Sunday, December 15, 2013

Activity from Ancient, Invisible Galaxy Observed

Behold, the light of a gamma-ray burst that took place more than 13 billion years ago!

As most of you are aware, the universe is expanding at an ever-increasing speed, which in turn, pushes all galaxies farther away from us. Ultimately, this will result in these galaxies receding so far away, to the point that some of them eventually disappear forever, traveling too fast (located too far away) for their light to ever reach us. However, many of the galaxies that are now too far away were once much closer, offering us an opportunity to study distant, ancient galaxies as they appeared long before our planet was conceived.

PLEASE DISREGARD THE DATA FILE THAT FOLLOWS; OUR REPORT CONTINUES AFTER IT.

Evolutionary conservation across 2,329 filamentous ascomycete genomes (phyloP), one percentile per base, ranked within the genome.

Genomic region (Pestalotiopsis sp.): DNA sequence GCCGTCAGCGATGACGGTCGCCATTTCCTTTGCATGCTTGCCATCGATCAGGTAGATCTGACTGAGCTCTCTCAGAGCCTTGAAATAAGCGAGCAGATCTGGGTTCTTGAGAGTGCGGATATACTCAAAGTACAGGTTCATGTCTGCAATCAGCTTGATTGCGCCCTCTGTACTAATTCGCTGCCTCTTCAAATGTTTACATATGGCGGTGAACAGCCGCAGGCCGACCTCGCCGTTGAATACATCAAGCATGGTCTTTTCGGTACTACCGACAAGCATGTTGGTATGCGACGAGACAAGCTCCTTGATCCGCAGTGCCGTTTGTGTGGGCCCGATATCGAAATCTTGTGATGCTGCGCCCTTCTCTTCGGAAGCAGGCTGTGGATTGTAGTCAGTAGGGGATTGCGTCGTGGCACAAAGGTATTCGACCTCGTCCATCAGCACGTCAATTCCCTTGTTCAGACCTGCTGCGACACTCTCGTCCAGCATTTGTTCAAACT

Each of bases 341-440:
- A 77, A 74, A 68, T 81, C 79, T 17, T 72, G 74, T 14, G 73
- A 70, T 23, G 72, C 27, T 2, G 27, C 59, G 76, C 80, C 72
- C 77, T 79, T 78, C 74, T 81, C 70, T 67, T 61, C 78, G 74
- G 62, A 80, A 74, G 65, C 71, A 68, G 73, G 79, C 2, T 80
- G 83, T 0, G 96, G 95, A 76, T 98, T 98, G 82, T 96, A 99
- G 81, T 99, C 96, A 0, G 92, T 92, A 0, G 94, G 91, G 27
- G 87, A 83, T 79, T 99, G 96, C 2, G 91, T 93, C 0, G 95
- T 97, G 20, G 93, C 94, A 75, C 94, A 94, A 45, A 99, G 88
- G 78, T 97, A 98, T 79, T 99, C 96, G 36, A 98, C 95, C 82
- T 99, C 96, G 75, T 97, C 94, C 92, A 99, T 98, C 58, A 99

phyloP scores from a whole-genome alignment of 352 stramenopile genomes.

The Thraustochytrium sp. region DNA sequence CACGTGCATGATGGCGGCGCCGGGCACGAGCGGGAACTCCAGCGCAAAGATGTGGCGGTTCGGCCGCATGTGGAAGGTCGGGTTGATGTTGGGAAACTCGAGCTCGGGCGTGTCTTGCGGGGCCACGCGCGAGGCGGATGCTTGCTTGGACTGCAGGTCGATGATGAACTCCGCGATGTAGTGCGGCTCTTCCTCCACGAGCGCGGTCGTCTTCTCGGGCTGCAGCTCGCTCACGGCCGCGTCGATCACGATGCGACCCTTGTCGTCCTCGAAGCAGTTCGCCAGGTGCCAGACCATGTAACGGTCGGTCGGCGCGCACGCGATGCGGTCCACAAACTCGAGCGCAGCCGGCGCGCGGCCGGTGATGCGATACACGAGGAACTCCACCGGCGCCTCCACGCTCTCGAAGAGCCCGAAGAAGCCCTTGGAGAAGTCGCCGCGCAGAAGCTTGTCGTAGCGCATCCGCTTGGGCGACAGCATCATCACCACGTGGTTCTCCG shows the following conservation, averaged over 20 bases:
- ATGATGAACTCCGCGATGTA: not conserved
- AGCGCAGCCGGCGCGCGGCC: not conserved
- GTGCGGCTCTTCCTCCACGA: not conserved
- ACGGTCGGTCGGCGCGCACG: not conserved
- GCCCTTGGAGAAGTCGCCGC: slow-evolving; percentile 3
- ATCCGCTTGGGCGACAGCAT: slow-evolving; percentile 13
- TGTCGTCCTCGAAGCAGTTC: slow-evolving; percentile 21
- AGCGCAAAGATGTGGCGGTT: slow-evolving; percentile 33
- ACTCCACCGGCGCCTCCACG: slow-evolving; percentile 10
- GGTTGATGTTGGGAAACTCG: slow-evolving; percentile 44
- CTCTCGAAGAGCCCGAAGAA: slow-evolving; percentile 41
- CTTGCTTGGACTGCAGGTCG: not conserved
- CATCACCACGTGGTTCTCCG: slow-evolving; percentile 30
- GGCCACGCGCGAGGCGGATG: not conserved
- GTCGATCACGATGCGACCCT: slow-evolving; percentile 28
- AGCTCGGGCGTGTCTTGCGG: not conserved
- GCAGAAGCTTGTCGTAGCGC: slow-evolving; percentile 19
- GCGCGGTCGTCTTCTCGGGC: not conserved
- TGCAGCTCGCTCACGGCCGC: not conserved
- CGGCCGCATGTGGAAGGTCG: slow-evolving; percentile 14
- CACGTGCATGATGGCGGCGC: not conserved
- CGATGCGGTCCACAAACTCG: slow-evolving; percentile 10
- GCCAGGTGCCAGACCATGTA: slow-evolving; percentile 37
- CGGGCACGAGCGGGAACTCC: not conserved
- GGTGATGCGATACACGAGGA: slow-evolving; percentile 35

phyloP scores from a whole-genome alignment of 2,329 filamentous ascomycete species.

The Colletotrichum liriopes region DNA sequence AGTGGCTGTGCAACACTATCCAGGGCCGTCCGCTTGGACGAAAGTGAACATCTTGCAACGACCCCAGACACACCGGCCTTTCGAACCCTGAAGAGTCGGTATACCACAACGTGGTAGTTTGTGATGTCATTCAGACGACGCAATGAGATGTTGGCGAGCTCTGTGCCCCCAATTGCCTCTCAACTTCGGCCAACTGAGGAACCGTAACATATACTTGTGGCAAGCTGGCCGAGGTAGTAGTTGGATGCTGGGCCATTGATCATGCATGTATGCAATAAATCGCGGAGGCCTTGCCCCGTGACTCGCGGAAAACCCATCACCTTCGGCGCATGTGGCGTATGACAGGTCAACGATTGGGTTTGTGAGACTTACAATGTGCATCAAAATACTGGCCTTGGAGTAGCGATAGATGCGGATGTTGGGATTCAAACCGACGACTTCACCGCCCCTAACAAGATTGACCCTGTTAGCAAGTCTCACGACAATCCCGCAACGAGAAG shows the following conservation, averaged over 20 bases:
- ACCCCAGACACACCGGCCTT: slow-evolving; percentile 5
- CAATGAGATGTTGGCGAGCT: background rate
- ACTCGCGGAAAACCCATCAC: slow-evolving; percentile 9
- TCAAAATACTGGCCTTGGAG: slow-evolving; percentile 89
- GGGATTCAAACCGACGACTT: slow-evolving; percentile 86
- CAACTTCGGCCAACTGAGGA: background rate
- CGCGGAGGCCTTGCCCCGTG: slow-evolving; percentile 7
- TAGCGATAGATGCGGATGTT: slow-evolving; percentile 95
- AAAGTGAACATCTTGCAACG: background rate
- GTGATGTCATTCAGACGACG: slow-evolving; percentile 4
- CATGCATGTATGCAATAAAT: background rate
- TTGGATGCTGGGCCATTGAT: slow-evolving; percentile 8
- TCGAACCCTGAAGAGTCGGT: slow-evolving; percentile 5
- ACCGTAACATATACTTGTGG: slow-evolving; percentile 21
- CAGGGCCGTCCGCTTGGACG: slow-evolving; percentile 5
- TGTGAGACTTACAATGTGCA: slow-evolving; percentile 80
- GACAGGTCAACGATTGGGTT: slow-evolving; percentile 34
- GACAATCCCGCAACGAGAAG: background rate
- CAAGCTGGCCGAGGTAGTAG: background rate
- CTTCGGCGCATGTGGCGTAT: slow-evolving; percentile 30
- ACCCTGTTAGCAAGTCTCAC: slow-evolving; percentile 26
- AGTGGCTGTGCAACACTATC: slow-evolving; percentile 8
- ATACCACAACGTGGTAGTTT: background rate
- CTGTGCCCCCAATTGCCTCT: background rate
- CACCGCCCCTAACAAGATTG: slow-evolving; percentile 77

s such, astronomers were recently able to detect a destructive event from one such galaxy, located 12.7 billion light-years away. Meaning we are observing the galaxy as it appeared almost 13 billion years ago; basically when the universe was still in diapers, more or less. The galaxy is generally too far away (and too red-shifted as a result of the universe"s expansion) for us to be capable of observing closely

So.. how was this galaxy detected? Find out:

Image Credit: Gemini Observatory / AURA / Lynette Cook

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